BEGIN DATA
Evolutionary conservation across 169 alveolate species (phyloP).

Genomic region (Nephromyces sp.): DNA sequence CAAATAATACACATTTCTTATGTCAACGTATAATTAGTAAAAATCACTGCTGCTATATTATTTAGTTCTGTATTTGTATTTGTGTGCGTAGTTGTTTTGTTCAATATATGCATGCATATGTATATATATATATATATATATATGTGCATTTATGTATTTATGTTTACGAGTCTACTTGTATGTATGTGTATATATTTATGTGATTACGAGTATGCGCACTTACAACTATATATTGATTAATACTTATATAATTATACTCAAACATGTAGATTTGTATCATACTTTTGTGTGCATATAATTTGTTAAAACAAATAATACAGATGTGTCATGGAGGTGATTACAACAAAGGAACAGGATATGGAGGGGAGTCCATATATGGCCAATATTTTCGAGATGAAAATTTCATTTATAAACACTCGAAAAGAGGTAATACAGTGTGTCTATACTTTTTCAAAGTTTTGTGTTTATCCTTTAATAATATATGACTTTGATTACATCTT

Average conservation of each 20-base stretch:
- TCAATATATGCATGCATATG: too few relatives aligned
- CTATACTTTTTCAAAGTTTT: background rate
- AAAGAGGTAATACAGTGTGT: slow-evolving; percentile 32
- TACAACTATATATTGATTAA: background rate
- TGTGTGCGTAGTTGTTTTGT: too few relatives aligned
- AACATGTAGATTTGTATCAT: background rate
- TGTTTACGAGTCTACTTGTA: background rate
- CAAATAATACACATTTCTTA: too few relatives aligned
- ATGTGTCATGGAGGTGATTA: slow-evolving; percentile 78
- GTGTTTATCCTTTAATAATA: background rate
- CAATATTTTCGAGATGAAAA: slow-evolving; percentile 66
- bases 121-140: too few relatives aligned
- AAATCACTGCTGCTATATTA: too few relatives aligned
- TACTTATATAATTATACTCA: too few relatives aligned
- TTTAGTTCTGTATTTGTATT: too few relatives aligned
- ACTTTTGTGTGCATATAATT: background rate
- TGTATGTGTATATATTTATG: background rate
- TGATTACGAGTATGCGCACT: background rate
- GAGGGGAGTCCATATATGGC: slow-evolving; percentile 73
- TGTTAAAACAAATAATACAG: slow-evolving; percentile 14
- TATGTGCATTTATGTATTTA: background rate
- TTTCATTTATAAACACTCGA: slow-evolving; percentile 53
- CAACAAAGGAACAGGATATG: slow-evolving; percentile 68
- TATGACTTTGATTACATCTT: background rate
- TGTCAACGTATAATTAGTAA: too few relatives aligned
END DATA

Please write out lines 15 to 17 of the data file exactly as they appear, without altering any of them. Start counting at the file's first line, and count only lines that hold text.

- bases 121-140: too few relatives aligned
- AAATCACTGCTGCTATATTA: too few relatives aligned
- TACTTATATAATTATACTCA: too few relatives aligned